By Emma Kennedy
When Sam Murphy had his second heart attack, he didn’t have shortness of breath, nor did his arm feel tingly.
In fact, he didn’t even know he’d had the first one years before.
There was nothing but a pain in his right shoulder he attributed to chronic spinal problems, and it stayed for three days before he acted on it.
But it was in fact a heart attack, and doctors later told him he was lucky he’d driven himself to Hardin Memorial Hospital at 3 a.m., or he may not be the active, lively man he now is.
Murphy now completes physical therapy work at HMH’s cardiopulmonary rehab clinic and sees his doctor regularly at Central Cardiology Associates.
He’s one of the patients who could benefit from a merger of the clinic that happened Friday which brings CCA under the HMH banner.
It’s the first clinic takeover for HMH this year, and aims to bring seamlessness to service.
For Murphy, it just means everyone’s in the loop with his cardio care.
He’s been in rehab for a month now after the April heart attack where he was forced to stay home and rest for three weeks — something difficult for a self-professed workaholic who usually was on the job as a machinist or mechanic 13 hours a day.
“I don’t feel like I ever had a heart attack. I feel better now than I did 20 years ago,” he said.
Murphy is in therapy close to an hour two or three times a week at the clinic, working on a treadmill, exercise bike or another cardiovascular machine to increase his strength again.
In a month, he’s gone from doing six minutes straight to 13, so he’s getting there, Murphy said.
“I’m a guy that works 12 to 15 hours a day, seven days a week and to go to sitting, not doing anything, it wasn’t good,” he said. “But now they’ve got me back to doing pretty much anything I want to do.”
Murphy classifies his case as miraculous, as he’s had two heart attacks and didn’t ever experience of the well-known symptoms such as shortness of breath or chest pain.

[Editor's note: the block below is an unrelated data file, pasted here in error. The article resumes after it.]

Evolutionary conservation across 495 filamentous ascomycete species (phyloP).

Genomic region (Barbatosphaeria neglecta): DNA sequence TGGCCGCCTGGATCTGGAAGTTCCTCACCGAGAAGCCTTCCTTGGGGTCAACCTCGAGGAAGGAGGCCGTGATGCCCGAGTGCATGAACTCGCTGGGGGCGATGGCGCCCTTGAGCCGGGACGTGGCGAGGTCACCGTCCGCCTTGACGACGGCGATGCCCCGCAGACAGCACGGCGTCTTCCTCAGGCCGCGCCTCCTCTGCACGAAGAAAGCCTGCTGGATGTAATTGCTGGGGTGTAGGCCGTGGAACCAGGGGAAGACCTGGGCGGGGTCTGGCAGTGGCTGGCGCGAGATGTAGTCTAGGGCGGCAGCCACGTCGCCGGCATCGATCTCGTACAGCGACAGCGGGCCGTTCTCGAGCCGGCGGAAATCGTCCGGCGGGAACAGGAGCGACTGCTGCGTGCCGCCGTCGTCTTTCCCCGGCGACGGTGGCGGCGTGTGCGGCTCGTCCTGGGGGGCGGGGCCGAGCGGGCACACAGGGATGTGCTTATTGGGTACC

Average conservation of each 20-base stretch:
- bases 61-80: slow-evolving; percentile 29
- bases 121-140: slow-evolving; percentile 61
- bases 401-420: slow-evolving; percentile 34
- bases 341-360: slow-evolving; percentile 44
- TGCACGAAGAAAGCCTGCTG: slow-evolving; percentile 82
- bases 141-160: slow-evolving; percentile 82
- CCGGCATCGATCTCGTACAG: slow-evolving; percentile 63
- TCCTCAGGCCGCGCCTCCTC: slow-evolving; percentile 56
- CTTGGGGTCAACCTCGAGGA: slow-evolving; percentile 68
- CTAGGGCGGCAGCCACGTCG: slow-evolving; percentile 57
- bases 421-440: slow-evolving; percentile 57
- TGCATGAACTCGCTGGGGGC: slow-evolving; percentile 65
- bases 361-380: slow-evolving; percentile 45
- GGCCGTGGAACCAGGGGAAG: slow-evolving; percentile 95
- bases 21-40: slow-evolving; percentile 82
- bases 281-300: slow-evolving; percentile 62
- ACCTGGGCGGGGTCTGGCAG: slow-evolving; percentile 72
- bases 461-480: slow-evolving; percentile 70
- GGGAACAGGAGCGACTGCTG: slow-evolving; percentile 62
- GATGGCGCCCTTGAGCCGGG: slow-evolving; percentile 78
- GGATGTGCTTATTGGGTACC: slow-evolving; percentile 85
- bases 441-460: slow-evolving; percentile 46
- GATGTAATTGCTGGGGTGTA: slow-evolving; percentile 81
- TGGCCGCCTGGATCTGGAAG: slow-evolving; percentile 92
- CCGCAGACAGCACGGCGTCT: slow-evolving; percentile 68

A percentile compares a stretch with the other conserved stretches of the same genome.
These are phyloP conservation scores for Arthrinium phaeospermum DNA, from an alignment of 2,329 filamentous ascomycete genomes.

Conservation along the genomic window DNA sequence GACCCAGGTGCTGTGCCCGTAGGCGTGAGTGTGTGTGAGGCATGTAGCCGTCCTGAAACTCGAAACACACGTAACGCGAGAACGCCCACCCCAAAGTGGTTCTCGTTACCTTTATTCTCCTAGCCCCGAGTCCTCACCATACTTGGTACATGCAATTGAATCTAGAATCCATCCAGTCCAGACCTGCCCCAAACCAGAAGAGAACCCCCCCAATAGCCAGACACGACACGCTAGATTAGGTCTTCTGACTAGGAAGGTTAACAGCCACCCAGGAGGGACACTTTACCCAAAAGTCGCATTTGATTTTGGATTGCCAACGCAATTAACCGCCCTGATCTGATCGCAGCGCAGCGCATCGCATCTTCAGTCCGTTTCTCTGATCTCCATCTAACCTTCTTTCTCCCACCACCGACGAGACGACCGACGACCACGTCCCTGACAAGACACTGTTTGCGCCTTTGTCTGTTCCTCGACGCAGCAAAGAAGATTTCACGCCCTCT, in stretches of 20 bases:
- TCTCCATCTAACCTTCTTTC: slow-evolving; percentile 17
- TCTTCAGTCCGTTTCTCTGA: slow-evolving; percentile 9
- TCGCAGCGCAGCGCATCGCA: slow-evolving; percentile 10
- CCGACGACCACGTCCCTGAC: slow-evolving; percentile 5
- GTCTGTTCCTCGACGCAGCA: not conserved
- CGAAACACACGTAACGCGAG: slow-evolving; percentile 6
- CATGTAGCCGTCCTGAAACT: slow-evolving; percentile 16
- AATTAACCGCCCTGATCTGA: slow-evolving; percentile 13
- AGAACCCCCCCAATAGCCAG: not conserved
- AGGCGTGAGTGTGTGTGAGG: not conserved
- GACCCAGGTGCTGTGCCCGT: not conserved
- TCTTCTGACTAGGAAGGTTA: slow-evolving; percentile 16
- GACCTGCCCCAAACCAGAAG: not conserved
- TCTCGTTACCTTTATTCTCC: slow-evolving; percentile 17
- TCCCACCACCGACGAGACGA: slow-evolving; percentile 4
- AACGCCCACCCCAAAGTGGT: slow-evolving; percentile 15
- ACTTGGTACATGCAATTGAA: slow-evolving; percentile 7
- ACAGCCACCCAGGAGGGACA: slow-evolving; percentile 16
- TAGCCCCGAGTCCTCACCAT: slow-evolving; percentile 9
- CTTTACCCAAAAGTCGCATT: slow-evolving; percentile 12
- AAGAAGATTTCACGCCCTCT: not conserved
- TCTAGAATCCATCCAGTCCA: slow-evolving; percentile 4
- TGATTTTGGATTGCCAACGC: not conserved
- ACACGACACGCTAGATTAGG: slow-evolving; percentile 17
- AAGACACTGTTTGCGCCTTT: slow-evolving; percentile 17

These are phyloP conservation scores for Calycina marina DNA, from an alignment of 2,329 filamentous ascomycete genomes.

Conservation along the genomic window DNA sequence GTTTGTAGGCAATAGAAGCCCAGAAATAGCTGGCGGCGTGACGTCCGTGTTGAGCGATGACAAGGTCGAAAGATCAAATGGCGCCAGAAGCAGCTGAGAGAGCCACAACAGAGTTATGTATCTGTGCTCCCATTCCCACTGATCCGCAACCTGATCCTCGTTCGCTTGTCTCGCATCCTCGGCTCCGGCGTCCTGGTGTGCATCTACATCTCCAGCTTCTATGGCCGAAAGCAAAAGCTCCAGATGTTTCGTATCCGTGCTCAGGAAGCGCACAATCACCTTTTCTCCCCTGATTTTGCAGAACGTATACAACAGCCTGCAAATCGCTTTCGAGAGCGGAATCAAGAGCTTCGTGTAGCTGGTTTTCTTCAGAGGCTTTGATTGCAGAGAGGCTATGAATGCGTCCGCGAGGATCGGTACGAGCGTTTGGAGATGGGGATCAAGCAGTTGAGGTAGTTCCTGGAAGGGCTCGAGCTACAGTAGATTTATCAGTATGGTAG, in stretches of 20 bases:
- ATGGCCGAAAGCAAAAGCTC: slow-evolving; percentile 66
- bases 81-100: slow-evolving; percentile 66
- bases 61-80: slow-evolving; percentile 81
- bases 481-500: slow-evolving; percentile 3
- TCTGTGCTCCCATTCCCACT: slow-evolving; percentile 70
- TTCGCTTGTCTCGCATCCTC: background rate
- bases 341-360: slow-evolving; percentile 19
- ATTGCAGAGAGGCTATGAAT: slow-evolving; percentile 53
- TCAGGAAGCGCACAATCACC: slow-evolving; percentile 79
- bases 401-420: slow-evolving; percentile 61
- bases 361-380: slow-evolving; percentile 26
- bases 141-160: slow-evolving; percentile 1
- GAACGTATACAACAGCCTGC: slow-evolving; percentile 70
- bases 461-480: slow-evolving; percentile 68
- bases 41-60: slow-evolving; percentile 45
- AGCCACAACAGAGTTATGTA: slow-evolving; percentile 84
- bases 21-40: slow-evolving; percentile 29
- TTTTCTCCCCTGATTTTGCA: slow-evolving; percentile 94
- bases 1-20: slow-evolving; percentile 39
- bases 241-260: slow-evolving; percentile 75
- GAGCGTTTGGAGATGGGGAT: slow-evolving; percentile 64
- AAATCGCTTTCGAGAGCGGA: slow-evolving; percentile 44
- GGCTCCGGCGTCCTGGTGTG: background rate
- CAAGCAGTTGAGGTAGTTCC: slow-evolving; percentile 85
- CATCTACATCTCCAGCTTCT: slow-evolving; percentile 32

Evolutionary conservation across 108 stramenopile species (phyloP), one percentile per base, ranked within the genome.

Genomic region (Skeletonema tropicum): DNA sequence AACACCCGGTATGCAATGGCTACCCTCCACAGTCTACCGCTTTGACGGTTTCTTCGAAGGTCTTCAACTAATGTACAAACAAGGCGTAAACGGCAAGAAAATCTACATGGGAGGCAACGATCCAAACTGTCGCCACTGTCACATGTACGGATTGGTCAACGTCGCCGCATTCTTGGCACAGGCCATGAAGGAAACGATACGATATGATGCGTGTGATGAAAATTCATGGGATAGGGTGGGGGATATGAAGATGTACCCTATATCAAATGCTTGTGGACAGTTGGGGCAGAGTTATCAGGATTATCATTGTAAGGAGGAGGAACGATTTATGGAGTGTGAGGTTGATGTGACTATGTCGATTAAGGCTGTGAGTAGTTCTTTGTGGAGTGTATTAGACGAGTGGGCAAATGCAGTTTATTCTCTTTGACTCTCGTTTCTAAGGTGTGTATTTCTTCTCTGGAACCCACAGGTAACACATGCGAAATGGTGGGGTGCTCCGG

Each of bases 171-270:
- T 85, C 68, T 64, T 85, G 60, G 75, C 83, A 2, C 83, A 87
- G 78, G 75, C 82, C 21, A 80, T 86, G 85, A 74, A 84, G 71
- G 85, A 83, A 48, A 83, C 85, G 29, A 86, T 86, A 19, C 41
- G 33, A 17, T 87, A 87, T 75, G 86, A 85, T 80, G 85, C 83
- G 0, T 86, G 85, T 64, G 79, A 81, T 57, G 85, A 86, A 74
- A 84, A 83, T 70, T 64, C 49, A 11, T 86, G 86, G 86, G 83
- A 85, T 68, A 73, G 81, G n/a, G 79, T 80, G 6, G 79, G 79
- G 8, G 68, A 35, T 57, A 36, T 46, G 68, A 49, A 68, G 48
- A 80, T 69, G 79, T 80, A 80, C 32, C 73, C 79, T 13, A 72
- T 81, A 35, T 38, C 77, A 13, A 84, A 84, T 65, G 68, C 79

When he arrived at HMH, they went straight into testing and told him he had two blockages in his arteries, but he didn’t need any stents as his heart had grown new arteries around the blockages, effectively bypassing itself.
“The whole time they were fooling with me I kept saying, ‘That’s not what’s wrong with me. There’s something else going on.’ I’d have bet big money that I wasn’t having a heart attack,” he said. “It was a wake up call though. It was a blessing that it worked out the way it did.”
Murphy said he had put off going to the doctor, brushing it off as something that would heal itself and also afraid of what he would face.
“I don’t know that it would’ve killed me but it would’ve done enough damage that I wouldn’t be in the shape I’m in now — it would be damage that’s irreparable,” he said. “I felt like it was nothing, it would pass and life would go on but that’s not always the case. It pays to be cautious and a lot of people don’t do that.”
Clinic registered nurse Denise Horvath said most of the patients take more recovery time and rehabilitation than Murphy, but the merger of the two businesses will be beneficial for the back-and-forth that comes with that.
Patients attend the clinic as a prescription — just like a drug — from their physician.
They receive 36 visits with their prescription and most of the roughly 200 patients visit two to three times a week.
Many are elderly, and use the physical therapy time to catch up with friends, walk around the small indoor track or use the gym-type machines such as treadmills.
Patients won’t need to be referred only from Central Cardiology Associates though, and can be prescribed their rehabilitation treatment from any doctor.
Horvath said for many, it’s also an emotional support system for patients to have a professional there to encourage them and show them what to do and how to do it for their best therapy.
While Murphy considers himself a special case with relatively low repercussions from his heart attack, he said he will continue his therapy.
“It’s amazing how fast your body can rebuild itself with the right care and somebody watching you to make sure you’re not doing too much,” he said.
Emma Kennedy can be reached at 270-505-1746 or email@example.com.